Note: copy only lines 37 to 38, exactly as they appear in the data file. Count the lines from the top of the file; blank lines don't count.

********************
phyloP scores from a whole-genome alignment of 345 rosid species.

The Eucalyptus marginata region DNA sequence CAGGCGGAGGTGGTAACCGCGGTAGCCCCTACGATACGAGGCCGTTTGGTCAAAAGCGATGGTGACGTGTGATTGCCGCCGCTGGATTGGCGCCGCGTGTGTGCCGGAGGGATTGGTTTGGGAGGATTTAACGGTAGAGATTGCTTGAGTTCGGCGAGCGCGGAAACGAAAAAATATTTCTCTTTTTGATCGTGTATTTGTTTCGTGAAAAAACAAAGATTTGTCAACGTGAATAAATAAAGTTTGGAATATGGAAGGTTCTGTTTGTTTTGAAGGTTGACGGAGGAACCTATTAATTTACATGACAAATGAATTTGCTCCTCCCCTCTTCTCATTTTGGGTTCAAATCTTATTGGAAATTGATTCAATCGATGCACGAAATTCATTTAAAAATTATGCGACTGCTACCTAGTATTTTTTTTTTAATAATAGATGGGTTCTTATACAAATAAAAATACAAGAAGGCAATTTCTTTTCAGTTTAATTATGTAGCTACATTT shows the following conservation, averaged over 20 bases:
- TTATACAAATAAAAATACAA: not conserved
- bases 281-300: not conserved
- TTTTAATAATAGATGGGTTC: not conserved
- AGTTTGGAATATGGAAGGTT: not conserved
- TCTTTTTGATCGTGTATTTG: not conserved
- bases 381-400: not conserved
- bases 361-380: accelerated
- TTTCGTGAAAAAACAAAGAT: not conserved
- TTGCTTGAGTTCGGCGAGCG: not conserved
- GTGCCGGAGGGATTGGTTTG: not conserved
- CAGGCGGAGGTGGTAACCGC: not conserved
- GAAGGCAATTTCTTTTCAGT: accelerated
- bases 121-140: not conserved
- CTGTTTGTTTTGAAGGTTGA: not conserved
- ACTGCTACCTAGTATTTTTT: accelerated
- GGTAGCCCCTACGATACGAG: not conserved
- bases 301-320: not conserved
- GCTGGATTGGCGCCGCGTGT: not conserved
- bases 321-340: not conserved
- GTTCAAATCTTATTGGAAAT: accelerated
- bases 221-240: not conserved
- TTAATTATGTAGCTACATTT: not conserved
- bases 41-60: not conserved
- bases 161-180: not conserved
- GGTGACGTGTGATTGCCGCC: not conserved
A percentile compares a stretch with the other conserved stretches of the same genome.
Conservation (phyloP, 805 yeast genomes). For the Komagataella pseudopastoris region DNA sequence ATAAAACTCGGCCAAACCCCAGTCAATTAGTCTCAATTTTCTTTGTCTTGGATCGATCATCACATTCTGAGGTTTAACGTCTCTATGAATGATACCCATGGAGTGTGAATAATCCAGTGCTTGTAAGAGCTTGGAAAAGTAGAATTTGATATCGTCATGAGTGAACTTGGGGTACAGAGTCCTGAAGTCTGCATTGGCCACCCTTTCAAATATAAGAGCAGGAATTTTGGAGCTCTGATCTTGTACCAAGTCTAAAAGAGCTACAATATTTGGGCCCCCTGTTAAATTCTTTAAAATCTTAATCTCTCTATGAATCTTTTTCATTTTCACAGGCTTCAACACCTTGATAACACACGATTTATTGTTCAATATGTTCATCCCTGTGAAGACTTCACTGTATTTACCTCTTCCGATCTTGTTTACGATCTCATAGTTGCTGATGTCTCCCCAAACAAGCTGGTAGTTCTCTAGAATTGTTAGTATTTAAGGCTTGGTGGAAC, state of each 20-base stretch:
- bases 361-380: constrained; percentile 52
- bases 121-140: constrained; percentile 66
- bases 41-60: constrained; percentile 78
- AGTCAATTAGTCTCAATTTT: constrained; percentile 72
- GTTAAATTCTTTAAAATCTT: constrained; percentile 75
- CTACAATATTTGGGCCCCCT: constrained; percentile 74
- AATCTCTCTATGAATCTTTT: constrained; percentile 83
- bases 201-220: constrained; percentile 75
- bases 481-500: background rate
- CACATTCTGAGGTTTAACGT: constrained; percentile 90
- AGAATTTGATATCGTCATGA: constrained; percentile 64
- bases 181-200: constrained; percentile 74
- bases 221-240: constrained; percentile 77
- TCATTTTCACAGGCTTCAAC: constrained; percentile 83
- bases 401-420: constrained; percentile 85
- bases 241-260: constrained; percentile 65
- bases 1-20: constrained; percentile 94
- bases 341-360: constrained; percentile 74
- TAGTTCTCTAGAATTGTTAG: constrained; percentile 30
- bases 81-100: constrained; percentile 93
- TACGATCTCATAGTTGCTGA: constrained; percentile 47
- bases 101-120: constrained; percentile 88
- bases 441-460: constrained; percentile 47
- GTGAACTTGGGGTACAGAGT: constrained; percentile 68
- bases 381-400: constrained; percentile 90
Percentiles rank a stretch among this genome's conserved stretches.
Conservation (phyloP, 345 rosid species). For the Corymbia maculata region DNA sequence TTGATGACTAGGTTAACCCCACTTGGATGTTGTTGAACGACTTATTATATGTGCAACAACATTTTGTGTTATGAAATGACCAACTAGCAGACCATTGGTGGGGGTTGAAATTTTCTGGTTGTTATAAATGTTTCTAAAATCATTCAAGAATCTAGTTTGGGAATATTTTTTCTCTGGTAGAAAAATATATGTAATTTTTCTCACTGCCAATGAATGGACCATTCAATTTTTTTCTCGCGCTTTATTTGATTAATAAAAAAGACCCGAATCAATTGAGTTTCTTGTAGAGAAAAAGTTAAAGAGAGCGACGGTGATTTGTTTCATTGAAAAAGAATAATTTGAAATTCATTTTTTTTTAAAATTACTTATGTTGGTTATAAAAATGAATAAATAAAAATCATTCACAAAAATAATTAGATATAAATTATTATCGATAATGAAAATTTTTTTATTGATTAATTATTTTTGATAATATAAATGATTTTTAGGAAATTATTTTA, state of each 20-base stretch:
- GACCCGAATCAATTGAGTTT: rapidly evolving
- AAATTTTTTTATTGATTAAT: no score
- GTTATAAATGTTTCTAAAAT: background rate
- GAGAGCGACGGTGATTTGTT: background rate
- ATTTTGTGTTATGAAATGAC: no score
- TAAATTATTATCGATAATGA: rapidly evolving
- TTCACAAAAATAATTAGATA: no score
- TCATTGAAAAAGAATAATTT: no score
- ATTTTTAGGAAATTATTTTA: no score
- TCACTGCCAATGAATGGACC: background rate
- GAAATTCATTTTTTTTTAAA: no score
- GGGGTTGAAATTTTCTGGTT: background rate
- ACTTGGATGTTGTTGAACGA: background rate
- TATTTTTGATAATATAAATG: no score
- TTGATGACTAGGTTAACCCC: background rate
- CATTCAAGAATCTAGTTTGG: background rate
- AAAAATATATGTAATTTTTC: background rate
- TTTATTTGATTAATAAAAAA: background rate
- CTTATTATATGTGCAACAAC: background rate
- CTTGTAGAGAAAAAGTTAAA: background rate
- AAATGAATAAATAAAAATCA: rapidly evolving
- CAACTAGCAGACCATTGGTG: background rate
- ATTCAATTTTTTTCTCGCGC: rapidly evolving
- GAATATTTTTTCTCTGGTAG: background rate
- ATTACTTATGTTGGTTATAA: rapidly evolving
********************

- bases 201-220: constrained; percentile 75
- bases 481-500: background rate